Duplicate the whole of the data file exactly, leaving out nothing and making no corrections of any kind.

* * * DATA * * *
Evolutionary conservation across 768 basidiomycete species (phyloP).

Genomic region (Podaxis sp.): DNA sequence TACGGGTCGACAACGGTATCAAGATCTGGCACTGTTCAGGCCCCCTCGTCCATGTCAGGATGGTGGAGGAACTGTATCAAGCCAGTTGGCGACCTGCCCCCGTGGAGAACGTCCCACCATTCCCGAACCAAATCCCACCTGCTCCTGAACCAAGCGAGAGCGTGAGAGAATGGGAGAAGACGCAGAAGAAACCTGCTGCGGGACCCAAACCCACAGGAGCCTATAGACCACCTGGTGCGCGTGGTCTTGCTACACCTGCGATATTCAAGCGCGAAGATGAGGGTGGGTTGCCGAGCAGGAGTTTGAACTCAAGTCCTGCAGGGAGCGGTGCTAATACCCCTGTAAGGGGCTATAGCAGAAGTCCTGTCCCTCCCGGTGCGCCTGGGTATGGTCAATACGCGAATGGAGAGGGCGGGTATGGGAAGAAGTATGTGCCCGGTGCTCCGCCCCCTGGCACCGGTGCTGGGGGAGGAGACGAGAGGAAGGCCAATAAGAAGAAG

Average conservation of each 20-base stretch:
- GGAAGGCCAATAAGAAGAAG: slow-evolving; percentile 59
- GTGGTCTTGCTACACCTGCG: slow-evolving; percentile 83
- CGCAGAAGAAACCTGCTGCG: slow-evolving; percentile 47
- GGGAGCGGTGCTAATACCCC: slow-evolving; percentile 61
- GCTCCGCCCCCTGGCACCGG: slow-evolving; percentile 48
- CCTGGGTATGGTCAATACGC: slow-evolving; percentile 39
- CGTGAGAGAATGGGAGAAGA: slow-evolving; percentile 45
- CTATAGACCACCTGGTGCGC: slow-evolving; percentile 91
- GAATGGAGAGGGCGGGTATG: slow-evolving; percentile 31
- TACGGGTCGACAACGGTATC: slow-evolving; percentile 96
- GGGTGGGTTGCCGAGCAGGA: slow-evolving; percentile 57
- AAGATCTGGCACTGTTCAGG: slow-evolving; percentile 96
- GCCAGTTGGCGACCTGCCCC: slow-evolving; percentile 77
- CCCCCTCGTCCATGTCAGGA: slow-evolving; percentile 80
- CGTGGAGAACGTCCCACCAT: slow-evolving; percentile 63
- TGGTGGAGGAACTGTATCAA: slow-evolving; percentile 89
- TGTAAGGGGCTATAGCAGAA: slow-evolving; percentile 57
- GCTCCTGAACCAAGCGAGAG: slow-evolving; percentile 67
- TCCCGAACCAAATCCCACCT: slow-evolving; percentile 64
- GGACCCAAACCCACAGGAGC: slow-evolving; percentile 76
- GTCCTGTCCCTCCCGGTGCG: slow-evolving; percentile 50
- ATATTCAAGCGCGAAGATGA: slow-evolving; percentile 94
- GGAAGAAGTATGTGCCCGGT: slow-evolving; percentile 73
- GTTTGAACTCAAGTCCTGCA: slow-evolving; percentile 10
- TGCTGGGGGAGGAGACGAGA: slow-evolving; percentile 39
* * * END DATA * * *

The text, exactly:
Evolutionary conservation across 768 basidiomycete species (phyloP).

Genomic region (Podaxis sp.): DNA sequence TACGGGTCGACAACGGTATCAAGATCTGGCACTGTTCAGGCCCCCTCGTCCATGTCAGGATGGTGGAGGAACTGTATCAAGCCAGTTGGCGACCTGCCCCCGTGGAGAACGTCCCACCATTCCCGAACCAAATCCCACCTGCTCCTGAACCAAGCGAGAGCGTGAGAGAATGGGAGAAGACGCAGAAGAAACCTGCTGCGGGACCCAAACCCACAGGAGCCTATAGACCACCTGGTGCGCGTGGTCTTGCTACACCTGCGATATTCAAGCGCGAAGATGAGGGTGGGTTGCCGAGCAGGAGTTTGAACTCAAGTCCTGCAGGGAGCGGTGCTAATACCCCTGTAAGGGGCTATAGCAGAAGTCCTGTCCCTCCCGGTGCGCCTGGGTATGGTCAATACGCGAATGGAGAGGGCGGGTATGGGAAGAAGTATGTGCCCGGTGCTCCGCCCCCTGGCACCGGTGCTGGGGGAGGAGACGAGAGGAAGGCCAATAAGAAGAAG

Average conservation of each 20-base stretch:
- GGAAGGCCAATAAGAAGAAG: slow-evolving; percentile 59
- GTGGTCTTGCTACACCTGCG: slow-evolving; percentile 83
- CGCAGAAGAAACCTGCTGCG: slow-evolving; percentile 47
- GGGAGCGGTGCTAATACCCC: slow-evolving; percentile 61
- GCTCCGCCCCCTGGCACCGG: slow-evolving; percentile 48
- CCTGGGTATGGTCAATACGC: slow-evolving; percentile 39
- CGTGAGAGAATGGGAGAAGA: slow-evolving; percentile 45
- CTATAGACCACCTGGTGCGC: slow-evolving; percentile 91
- GAATGGAGAGGGCGGGTATG: slow-evolving; percentile 31
- TACGGGTCGACAACGGTATC: slow-evolving; percentile 96
- GGGTGGGTTGCCGAGCAGGA: slow-evolving; percentile 57
- AAGATCTGGCACTGTTCAGG: slow-evolving; percentile 96
- GCCAGTTGGCGACCTGCCCC: slow-evolving; percentile 77
- CCCCCTCGTCCATGTCAGGA: slow-evolving; percentile 80
- CGTGGAGAACGTCCCACCAT: slow-evolving; percentile 63
- TGGTGGAGGAACTGTATCAA: slow-evolving; percentile 89
- TGTAAGGGGCTATAGCAGAA: slow-evolving; percentile 57
- GCTCCTGAACCAAGCGAGAG: slow-evolving; percentile 67
- TCCCGAACCAAATCCCACCT: slow-evolving; percentile 64
- GGACCCAAACCCACAGGAGC: slow-evolving; percentile 76
- GTCCTGTCCCTCCCGGTGCG: slow-evolving; percentile 50
- ATATTCAAGCGCGAAGATGA: slow-evolving; percentile 94
- GGAAGAAGTATGTGCCCGGT: slow-evolving; percentile 73
- GTTTGAACTCAAGTCCTGCA: slow-evolving; percentile 10
- TGCTGGGGGAGGAGACGAGA: slow-evolving; percentile 39